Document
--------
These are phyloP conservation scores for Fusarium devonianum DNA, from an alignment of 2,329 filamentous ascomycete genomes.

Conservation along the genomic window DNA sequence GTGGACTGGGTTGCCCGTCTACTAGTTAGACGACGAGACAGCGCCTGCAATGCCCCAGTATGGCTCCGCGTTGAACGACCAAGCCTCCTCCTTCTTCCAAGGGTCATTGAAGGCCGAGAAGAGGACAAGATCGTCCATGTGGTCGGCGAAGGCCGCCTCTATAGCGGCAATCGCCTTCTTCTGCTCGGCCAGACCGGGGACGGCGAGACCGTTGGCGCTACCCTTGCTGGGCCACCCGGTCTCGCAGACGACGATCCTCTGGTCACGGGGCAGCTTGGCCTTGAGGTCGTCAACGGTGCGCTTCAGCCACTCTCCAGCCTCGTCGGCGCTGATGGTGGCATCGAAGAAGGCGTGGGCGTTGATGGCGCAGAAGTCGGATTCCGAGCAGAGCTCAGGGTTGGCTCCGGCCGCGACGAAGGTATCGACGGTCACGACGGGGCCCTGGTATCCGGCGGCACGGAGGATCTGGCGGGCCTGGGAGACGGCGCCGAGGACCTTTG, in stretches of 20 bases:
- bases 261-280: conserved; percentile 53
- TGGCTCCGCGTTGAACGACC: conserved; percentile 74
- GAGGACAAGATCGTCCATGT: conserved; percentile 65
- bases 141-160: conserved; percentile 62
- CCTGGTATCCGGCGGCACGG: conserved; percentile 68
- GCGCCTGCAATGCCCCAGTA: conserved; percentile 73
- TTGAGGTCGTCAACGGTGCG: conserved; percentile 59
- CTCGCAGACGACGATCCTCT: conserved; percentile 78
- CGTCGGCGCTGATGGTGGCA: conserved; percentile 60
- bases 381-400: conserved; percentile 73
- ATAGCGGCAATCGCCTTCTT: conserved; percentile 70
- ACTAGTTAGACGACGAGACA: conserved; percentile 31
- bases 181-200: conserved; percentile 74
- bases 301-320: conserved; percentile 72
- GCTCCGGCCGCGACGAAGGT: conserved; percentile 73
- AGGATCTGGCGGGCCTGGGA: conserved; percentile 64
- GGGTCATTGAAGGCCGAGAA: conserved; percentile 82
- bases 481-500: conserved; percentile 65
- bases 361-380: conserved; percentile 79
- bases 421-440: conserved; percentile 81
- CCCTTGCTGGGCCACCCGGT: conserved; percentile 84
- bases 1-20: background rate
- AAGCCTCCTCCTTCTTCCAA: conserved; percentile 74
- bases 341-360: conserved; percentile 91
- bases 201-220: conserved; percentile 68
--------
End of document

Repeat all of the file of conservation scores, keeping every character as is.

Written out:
These are phyloP conservation scores for Fusarium devonianum DNA, from an alignment of 2,329 filamentous ascomycete genomes.

Conservation along the genomic window DNA sequence GTGGACTGGGTTGCCCGTCTACTAGTTAGACGACGAGACAGCGCCTGCAATGCCCCAGTATGGCTCCGCGTTGAACGACCAAGCCTCCTCCTTCTTCCAAGGGTCATTGAAGGCCGAGAAGAGGACAAGATCGTCCATGTGGTCGGCGAAGGCCGCCTCTATAGCGGCAATCGCCTTCTTCTGCTCGGCCAGACCGGGGACGGCGAGACCGTTGGCGCTACCCTTGCTGGGCCACCCGGTCTCGCAGACGACGATCCTCTGGTCACGGGGCAGCTTGGCCTTGAGGTCGTCAACGGTGCGCTTCAGCCACTCTCCAGCCTCGTCGGCGCTGATGGTGGCATCGAAGAAGGCGTGGGCGTTGATGGCGCAGAAGTCGGATTCCGAGCAGAGCTCAGGGTTGGCTCCGGCCGCGACGAAGGTATCGACGGTCACGACGGGGCCCTGGTATCCGGCGGCACGGAGGATCTGGCGGGCCTGGGAGACGGCGCCGAGGACCTTTG, in stretches of 20 bases:
- bases 261-280: conserved; percentile 53
- TGGCTCCGCGTTGAACGACC: conserved; percentile 74
- GAGGACAAGATCGTCCATGT: conserved; percentile 65
- bases 141-160: conserved; percentile 62
- CCTGGTATCCGGCGGCACGG: conserved; percentile 68
- GCGCCTGCAATGCCCCAGTA: conserved; percentile 73
- TTGAGGTCGTCAACGGTGCG: conserved; percentile 59
- CTCGCAGACGACGATCCTCT: conserved; percentile 78
- CGTCGGCGCTGATGGTGGCA: conserved; percentile 60
- bases 381-400: conserved; percentile 73
- ATAGCGGCAATCGCCTTCTT: conserved; percentile 70
- ACTAGTTAGACGACGAGACA: conserved; percentile 31
- bases 181-200: conserved; percentile 74
- bases 301-320: conserved; percentile 72
- GCTCCGGCCGCGACGAAGGT: conserved; percentile 73
- AGGATCTGGCGGGCCTGGGA: conserved; percentile 64
- GGGTCATTGAAGGCCGAGAA: conserved; percentile 82
- bases 481-500: conserved; percentile 65
- bases 361-380: conserved; percentile 79
- bases 421-440: conserved; percentile 81
- CCCTTGCTGGGCCACCCGGT: conserved; percentile 84
- bases 1-20: background rate
- AAGCCTCCTCCTTCTTCCAA: conserved; percentile 74
- bases 341-360: conserved; percentile 91
- bases 201-220: conserved; percentile 68